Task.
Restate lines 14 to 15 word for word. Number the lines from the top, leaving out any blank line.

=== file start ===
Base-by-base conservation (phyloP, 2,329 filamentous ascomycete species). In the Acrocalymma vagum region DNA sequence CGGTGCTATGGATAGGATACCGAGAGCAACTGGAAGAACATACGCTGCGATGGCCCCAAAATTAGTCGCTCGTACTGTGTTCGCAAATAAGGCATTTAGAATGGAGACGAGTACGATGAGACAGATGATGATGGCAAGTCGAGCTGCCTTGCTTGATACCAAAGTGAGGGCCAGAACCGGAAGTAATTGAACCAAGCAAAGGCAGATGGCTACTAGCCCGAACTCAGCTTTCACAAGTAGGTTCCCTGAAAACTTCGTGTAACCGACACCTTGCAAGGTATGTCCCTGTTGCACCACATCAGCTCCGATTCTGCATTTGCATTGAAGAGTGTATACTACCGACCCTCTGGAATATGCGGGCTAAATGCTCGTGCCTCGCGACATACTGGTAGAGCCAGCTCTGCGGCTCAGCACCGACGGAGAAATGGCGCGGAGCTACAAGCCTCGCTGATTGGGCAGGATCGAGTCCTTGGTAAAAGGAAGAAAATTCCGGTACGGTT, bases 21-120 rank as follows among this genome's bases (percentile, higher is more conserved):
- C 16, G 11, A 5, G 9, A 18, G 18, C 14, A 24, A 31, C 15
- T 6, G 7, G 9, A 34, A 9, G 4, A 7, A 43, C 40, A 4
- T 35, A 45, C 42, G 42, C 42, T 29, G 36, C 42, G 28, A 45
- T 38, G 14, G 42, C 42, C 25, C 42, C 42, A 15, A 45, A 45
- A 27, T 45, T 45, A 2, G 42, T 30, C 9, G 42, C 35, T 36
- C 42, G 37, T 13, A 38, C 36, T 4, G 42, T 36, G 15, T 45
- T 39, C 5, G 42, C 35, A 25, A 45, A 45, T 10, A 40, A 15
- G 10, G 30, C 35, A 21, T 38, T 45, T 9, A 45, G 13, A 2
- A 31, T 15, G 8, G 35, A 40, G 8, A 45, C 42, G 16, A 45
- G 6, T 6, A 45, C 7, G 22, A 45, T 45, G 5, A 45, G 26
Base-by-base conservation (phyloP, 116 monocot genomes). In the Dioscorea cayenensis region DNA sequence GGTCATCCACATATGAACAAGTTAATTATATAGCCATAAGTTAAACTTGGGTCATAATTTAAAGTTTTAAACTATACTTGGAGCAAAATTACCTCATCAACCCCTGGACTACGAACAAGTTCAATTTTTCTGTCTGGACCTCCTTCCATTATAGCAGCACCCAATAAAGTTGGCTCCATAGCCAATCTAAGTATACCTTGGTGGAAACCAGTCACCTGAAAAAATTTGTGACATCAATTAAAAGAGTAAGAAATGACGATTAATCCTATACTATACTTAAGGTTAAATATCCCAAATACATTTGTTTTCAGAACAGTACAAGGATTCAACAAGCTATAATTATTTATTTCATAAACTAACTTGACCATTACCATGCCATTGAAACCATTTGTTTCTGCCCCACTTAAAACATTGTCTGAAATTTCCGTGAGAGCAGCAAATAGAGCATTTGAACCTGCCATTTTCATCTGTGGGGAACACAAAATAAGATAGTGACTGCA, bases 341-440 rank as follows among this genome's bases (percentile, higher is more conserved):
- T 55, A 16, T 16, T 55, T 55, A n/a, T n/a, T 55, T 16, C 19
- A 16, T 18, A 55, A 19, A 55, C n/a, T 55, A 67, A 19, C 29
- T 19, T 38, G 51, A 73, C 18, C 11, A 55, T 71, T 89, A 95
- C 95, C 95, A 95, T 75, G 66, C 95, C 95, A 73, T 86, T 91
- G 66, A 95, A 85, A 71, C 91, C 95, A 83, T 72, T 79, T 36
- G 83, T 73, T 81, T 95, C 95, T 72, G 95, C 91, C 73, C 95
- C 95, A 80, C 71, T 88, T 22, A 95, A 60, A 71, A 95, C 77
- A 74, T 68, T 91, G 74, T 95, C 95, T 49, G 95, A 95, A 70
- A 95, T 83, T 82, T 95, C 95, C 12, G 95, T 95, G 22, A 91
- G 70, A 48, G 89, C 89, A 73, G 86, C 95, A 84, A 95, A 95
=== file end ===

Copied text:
- A 16, T 18, A 55, A 19, A 55, C n/a, T 55, A 67, A 19, C 29
- T 19, T 38, G 51, A 73, C 18, C 11, A 55, T 71, T 89, A 95